Monday, 28 April 2014

A Bee in My Bonnet!

The latest bee blog from Martha Kearney. Follow the seasons and gain a unique insight into the world of beekeeping with Martha Kearney, BBC journalist and beekeeping enthusiast. Martha has raised awareness of the honeybee's plight, notably through the BBC 4 series “The Wonder of Bees”.

I was asked to give a speech recently in my new role as President of the Classical Association and decided to pick the theme of beekeeping in antiquity with the title Mellis Caelestia Dona, the heavenly gift of honey. That comes from the most famous bee poem of all time - Virgil's Fourth Georgic. As well as being beautiful verse, this also contains remarkably good beekeeping advice including the best plants to have nearby, to use smoke to calm the bees and the need for a source of water. He does get a bit nutty about producing bees from the carcass of a dead ox which was known as Bugonia in ancient times. If you've ever looked at a golden syrup tin you'll get the idea. They used the image of a dead lion from a Biblical story. Nonsense of course as honey bees hate carrion.

Bees were popular from the most ancient of times. There are pictures of beekeepers in Egyptian temples from four and a half thousand years ago.

And take a look at this beautiful brooch from the Minoan civilisation on Crete.

Virgil was only one of several ancient authors who wrote on bees - Homer, Hesiod, Aristotle, Cato, Pliny, Columella and Varro for whom the nasty varroa mite is named. I kept my other half informed about my research and told him one day that I had found a new word - mellarius which means beekeeping slave. "I already know the meaning of that word" he said drily.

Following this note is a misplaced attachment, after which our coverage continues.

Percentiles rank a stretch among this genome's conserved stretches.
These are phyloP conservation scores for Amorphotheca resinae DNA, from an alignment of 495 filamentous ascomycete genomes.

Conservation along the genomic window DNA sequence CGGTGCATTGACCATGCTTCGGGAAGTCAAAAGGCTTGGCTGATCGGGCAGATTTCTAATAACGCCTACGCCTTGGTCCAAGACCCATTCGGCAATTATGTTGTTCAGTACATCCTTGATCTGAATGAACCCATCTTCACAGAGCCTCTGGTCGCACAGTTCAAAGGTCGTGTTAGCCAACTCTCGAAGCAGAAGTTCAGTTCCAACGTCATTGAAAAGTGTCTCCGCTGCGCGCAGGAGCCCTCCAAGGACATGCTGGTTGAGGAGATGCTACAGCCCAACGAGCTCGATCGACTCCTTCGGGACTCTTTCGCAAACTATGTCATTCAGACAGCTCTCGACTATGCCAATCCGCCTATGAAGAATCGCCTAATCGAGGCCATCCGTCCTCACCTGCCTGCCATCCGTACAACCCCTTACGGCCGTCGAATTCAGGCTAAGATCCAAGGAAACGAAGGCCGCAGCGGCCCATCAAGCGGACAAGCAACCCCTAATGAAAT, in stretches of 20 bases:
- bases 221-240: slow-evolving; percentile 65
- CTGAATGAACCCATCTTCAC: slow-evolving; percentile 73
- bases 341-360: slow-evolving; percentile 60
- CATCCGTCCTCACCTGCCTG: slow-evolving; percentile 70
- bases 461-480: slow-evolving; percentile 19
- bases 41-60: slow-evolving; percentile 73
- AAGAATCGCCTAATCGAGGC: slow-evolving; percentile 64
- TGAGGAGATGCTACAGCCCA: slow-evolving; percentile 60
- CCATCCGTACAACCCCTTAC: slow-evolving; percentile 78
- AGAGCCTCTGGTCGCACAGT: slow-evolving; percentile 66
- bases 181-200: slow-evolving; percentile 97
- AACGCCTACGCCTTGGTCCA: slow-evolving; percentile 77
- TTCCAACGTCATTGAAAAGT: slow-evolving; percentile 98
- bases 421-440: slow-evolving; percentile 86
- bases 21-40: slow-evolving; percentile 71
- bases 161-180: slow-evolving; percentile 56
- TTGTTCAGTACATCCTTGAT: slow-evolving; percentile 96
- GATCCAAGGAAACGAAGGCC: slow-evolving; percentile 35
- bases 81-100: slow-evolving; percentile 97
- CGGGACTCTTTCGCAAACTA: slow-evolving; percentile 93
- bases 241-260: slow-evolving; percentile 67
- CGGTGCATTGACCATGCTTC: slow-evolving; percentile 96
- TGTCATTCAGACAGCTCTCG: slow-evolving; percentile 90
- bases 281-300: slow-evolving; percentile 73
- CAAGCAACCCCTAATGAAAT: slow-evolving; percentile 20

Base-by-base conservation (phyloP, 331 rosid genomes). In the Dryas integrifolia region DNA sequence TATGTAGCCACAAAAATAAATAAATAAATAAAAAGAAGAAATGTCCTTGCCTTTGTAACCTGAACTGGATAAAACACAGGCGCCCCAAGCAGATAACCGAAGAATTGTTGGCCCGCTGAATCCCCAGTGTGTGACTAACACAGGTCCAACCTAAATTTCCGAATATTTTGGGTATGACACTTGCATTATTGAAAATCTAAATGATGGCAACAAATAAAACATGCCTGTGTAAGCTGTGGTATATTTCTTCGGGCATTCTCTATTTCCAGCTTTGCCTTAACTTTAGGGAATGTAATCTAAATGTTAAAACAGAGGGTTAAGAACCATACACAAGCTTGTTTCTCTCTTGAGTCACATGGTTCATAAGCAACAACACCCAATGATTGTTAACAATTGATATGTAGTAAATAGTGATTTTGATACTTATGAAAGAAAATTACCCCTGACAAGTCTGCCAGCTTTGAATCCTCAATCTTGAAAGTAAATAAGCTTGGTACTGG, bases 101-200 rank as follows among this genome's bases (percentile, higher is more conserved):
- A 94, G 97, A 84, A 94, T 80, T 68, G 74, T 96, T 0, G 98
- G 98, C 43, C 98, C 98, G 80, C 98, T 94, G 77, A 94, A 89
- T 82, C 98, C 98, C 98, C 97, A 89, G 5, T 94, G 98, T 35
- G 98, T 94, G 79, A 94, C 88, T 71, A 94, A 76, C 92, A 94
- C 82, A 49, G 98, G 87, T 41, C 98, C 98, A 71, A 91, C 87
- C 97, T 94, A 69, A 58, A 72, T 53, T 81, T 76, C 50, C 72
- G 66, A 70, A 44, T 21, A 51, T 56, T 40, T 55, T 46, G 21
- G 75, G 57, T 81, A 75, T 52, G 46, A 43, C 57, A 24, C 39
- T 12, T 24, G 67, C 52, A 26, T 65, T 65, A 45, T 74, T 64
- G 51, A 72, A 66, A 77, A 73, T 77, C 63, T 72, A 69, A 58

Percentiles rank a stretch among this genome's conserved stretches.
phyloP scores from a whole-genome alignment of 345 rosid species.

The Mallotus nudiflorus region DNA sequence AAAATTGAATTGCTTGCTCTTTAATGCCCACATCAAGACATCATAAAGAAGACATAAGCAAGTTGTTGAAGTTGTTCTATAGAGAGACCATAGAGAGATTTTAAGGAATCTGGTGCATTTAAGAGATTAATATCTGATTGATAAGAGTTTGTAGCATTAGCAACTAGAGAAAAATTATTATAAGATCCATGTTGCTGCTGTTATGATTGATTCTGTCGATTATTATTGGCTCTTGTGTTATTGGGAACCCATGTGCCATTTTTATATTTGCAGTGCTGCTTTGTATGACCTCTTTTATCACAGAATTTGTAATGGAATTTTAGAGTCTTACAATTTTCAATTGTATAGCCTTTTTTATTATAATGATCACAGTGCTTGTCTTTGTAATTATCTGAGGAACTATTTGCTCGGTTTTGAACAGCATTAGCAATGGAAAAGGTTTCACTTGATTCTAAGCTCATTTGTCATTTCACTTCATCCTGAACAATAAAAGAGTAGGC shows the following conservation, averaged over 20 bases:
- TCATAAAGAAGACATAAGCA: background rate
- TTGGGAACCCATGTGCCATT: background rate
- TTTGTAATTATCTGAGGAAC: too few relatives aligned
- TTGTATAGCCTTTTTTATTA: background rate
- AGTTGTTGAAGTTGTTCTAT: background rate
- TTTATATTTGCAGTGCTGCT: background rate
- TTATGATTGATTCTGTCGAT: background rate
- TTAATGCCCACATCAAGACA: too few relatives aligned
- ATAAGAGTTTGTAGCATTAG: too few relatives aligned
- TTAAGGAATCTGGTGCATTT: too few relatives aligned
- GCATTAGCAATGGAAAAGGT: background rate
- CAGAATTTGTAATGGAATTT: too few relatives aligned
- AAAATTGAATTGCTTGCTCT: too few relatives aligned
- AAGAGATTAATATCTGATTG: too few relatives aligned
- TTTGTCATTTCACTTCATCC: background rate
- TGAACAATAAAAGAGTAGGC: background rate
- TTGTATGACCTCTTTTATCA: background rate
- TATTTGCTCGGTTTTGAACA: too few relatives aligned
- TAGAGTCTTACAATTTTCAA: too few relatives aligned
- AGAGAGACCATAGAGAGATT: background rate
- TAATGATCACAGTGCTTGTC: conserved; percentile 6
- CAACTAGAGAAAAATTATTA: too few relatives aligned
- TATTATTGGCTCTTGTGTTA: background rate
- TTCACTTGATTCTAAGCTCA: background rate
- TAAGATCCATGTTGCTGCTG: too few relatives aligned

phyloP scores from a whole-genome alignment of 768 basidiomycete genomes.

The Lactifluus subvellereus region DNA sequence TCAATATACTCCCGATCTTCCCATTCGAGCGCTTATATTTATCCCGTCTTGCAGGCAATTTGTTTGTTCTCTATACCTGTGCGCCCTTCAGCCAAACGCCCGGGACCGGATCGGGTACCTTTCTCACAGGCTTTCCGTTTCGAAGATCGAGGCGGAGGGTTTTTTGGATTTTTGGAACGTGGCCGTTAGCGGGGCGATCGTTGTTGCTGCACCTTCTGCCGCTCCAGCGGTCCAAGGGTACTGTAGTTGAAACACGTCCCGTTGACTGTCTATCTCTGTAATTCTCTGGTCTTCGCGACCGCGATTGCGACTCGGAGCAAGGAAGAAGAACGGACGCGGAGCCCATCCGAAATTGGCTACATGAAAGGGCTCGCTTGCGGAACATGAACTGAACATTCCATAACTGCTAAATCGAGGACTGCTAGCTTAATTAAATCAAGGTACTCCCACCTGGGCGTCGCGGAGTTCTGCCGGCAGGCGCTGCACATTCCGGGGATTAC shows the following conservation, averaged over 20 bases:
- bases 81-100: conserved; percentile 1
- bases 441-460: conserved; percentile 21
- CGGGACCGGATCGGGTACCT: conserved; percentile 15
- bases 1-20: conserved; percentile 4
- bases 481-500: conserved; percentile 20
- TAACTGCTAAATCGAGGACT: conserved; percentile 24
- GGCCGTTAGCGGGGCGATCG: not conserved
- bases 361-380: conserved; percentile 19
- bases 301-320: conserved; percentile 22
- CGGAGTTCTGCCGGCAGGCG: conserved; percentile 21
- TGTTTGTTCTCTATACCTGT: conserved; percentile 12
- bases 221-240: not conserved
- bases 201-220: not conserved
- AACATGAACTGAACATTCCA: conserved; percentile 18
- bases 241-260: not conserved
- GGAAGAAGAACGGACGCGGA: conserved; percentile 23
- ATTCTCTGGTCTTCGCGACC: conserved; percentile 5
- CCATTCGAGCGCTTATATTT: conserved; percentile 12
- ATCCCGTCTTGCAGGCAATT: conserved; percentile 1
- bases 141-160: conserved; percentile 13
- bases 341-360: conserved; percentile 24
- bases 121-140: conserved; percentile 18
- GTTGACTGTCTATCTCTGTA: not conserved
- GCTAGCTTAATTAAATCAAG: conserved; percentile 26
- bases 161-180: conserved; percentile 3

You can see us both in action in episode 3 of The Wonder of Bees on BBC4 at 8pm on Monday night. The earlier ones are on the iplayer. This time we are extracting honey in a very much Don't Try This at Home way. I also meet a natural beekeeper who lets her bees swarm and doesn't use chemicals to treat for varroa. You can find more information here.

But many beekeepers will disagree with that approach. There is extensive information on the British Beekeepers association site here.

They also run a scheme called Adopt a Beehive for people who want to support bees with keeping them themselves.

If you have any thoughts on how the government can help honeybees and other pollinating insects, then there is still time to contribute to the consultation on the National Pollinator Strategy which ends on May 2nd. For more information on how the NFWI and WI members are getting involved in the campaign, and for details on how you can help, please visit the website.

If you have any thoughts on my blog or bees, do get in touch via Twitter @MarthaKearney

To read more from Martha, please visit her bee blog on the NFWI website.

Tuesday, 15 April 2014

A Bee in My Bonnet!

The latest bee blog from Martha Kearney. Follow the seasons and gain a unique insight into the world of beekeeping with Martha Kearney, BBC journalist and beekeeping enthusiast. Martha has raised awareness of the honeybee's plight, notably through the BBC 4 series “The Wonder of Bees”.